N O G I  MMA ®
  総    合       闘    技    B R A Z I L I A N   J I U - J I T S U 
  

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N O G I

C A C C   STYLE


Traditionally No-gi refers to a combination of Brazilian Jiu-Jitsu and Free-style wrestling. 

At Nogi Shoot Box MMA we combine our Brazilian Jiu-Jitsu with Catch Wrestling to create a technically formidable grappling style that favors the top position for both Sport and Military applications. 


Because no-gi practitioners are not allowed to grab their opponent’s uniform, chokes and control positions rely heavily on clinching and overhooking. Where you would grab your opponent’s gi lapel to break their posture, you can instead look to clinch your opponent’s neck and use an overhook on one of their arms. Where you would grab your opponent’s sleeves or gi pants to control them, you can look to grip their ankles or wrists for control. 

Finally, where you would use your opponent’s lapel to establish a choke, you can look to utilize your arms to realize chokes.  


The Catch as Catch style of grappling has been around for hundreds of years. Embracing this style of No- Gi grappling gives the Classical free-style wrestler an opportunity to explore their grappling roots in traditional old school wrestling, while introducing the Brazilian Jiu-Jitsu practitioner to an alternative perspective of the grappling arts. 


A B O U T  CACC

The Original No Holds Barred Fighting, Catch-as-Catch-Can Wrestling is the father of American Folkstyle Wrestling, and Olympic Freestyle Wrestling (once commonly known as Amateur Catch as Catch Can), and is also considered the ancestor of modern Professional Wrestling and Mixed Martial Arts competitions.

In old Lancashire English Catch-as-Catch-Can was translated to catch anything you can.(meaning any submission hold). Hundreds of years old, it originated in Lancashire England and was developed and refined during the British Empire (1490 -early 1900).

The British Navy exposed the young men of their day to many forms of grappling from around the world. They brought these techniques back to England adding to the already expanding, dangerous arsenal of Catch Wrestling submissions.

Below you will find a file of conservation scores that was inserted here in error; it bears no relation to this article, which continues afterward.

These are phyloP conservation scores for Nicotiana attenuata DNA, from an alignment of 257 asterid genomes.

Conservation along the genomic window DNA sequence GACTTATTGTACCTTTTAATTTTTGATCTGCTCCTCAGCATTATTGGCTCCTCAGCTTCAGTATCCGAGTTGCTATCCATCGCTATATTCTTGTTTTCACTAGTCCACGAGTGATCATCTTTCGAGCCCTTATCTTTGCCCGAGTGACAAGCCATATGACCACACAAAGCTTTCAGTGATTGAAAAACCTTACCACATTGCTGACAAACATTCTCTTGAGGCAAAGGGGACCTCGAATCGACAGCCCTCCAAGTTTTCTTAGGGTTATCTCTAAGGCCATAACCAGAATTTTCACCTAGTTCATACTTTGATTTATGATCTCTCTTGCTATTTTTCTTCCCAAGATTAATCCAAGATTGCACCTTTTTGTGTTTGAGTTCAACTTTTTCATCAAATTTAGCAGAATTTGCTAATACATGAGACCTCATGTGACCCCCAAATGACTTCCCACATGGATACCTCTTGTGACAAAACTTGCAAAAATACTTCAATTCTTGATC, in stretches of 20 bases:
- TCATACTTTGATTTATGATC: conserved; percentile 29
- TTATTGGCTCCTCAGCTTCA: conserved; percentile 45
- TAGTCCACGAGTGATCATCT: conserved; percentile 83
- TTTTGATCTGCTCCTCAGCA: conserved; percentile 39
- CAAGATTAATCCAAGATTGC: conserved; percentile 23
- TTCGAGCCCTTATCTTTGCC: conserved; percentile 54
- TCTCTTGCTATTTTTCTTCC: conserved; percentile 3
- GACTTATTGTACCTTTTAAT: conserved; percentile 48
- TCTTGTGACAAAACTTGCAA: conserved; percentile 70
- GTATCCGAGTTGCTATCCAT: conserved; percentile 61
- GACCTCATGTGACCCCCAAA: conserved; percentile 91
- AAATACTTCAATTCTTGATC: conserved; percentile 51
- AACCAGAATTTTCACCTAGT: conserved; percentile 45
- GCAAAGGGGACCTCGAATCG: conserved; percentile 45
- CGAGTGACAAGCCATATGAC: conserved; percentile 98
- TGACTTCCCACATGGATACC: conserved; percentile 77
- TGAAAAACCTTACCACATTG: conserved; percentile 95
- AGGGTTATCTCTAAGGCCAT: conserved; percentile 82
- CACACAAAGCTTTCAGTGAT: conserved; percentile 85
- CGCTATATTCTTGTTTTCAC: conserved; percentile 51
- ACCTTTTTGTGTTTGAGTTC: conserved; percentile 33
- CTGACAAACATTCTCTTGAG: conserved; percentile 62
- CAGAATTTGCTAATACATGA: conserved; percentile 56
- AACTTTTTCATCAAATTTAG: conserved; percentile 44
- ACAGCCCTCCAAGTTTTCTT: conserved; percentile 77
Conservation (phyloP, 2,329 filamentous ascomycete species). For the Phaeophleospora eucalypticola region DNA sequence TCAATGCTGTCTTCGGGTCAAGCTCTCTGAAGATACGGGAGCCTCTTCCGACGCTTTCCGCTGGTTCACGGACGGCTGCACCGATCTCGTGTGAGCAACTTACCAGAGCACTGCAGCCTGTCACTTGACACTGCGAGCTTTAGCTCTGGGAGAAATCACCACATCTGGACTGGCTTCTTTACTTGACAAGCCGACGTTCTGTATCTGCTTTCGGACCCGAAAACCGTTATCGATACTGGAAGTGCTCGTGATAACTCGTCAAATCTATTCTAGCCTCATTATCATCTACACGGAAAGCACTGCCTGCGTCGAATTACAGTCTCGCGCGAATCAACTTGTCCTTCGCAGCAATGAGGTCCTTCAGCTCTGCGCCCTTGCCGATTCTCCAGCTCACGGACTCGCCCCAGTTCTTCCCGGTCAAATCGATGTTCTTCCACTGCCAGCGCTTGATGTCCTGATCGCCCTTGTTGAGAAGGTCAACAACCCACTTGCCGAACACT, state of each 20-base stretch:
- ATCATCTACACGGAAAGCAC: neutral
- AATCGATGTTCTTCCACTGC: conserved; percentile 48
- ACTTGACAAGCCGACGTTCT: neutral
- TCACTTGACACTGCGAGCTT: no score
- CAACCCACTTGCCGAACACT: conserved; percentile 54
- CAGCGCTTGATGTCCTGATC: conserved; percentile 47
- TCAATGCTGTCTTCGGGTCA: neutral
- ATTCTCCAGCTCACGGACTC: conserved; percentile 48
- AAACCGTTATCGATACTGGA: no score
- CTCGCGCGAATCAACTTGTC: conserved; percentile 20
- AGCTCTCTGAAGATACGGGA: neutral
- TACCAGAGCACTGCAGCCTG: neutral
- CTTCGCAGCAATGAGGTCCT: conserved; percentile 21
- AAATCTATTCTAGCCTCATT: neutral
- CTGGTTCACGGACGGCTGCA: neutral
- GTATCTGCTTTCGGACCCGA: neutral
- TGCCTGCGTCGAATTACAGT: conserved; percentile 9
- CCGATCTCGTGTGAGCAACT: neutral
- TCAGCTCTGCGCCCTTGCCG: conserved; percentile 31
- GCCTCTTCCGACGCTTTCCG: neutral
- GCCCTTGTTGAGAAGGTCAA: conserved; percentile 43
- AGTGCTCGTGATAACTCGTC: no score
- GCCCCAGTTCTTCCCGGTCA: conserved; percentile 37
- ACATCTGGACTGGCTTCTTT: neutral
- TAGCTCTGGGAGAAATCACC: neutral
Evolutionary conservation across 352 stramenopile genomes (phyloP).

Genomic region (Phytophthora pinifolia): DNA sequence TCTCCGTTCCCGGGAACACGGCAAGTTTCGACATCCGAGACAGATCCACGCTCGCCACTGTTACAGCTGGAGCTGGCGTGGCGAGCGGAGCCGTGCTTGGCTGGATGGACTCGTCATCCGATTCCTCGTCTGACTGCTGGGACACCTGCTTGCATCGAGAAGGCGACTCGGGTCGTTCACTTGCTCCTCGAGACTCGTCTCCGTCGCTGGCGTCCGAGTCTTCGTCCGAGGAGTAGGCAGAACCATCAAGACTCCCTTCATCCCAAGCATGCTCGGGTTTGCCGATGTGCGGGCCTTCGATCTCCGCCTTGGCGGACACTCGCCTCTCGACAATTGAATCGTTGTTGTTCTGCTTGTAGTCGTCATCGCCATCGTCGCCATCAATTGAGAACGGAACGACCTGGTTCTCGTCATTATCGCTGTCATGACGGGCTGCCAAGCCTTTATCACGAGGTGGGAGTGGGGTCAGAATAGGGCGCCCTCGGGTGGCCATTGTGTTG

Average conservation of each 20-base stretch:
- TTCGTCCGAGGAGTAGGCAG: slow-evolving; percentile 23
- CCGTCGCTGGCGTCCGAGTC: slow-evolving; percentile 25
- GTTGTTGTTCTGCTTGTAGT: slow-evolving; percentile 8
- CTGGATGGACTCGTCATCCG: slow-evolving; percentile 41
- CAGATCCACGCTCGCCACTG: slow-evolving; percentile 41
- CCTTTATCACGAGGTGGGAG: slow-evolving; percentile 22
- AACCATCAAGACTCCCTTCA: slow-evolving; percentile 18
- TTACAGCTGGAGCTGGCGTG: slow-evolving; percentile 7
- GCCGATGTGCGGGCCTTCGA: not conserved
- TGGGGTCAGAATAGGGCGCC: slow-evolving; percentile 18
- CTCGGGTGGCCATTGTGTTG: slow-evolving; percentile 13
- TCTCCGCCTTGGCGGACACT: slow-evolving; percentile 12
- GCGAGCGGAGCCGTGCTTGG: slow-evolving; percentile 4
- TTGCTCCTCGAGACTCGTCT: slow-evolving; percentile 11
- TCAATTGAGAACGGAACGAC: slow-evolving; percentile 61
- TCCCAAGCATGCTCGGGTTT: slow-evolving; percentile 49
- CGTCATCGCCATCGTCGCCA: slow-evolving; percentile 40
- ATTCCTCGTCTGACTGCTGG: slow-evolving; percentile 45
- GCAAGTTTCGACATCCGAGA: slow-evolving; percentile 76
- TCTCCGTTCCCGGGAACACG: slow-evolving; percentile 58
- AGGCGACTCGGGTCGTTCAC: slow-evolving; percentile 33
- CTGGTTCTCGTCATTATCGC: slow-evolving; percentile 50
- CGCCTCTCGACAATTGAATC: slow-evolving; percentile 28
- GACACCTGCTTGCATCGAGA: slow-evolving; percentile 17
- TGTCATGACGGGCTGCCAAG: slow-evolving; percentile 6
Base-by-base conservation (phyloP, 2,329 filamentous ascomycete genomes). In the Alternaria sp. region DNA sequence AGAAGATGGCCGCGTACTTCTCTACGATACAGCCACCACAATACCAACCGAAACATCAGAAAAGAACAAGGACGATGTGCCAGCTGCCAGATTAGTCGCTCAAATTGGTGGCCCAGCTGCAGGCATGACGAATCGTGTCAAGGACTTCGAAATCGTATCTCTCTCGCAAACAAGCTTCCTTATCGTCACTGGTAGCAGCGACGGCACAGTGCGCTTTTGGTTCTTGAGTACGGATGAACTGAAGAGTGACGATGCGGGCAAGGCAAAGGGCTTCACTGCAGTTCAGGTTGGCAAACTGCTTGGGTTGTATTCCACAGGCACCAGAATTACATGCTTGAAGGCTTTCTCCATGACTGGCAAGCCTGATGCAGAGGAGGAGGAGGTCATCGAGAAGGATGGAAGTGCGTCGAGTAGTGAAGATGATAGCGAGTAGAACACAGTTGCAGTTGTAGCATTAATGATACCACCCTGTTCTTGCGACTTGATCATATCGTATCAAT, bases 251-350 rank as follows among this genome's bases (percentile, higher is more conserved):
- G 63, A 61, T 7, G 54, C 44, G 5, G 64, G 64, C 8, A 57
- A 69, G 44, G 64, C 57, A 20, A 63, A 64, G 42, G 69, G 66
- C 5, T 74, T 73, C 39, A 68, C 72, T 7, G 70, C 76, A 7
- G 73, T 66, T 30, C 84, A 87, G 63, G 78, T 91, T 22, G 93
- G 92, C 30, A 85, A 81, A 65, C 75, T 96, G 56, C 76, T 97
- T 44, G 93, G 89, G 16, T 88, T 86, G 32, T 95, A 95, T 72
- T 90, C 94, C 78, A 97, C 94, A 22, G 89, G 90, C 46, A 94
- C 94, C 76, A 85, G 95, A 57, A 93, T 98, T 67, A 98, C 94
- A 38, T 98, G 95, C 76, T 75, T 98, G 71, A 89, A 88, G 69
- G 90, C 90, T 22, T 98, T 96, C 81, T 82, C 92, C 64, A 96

Its dominance in matches against other wrestling styles gained world-wide notoriety around the mid 1800.  During this same time it found its way to North America via immigrants and world travelers and became the top sport in America by the turn of the 20th century.

In the late 1800 and early to mid 1900's as part of local carnivals, Catch Wrestlers would take on all challengers as part of the athletic show where locals could stand a chance to win cash if they could pin or submit the carnivals wrestler.


The Catch Wrestler had to prepare for the worst case scenario with the unknown opponent stepping into the ring on a regular basis, so the need for quick and aggressive submissions were a necessity. Submission wins were preferred so there would be no chance for a challenger to argue if the match was stopped prematurely. Often a challenger would argue with a referee over whether or not he was pinned, but a submission was always clear and decisive.


Conditioning was also a major weapon for a Catch Wrestler, who would sometimes have to wrestle for several hours before winning a match. The rules of the early matches were determined by the players themselves and would usually change from city to city (just like mixed martial arts matches do from various promoters), negotiations could take forever. Often times there were no time limits at all, with the winner having the best of 3 falls. Holds and locks could be taken anywhere on the body and brutal throws were completely legal in the Lancashire style of Catch Wrestling.

There are no points for position in Catch Wrestling, the only ways to win a match are to pin or submit your opponent using one of the many fast and aggressive hooks (or submissions). Knocking known nowadays as Taping out, yelling uncle or rolling to ones back were considered a sign of defeat. Generally chokes were not permitted unless the match was agreed upon as being an all in contest or no holds barred.


The term no holds barred was originally used to describe the wrestling method prevalent in Catch Wrestling tournaments during the late 19th century wherein no wrestling holds were banned from the competition, regardless of how dangerous they might be. By the late 19th century, the North Americans already had a brutal rough and tumble style of fighting often referred to as brawling or gouging, where grappling, strangling, limb twisting, head butting, punching, kicking, biting and even eye gouging were legal. The two styles merged giving birth to the more aggressive North American Catch-As-Catch-Can Wrestling one of the most lethal fighting arts the world has ever known!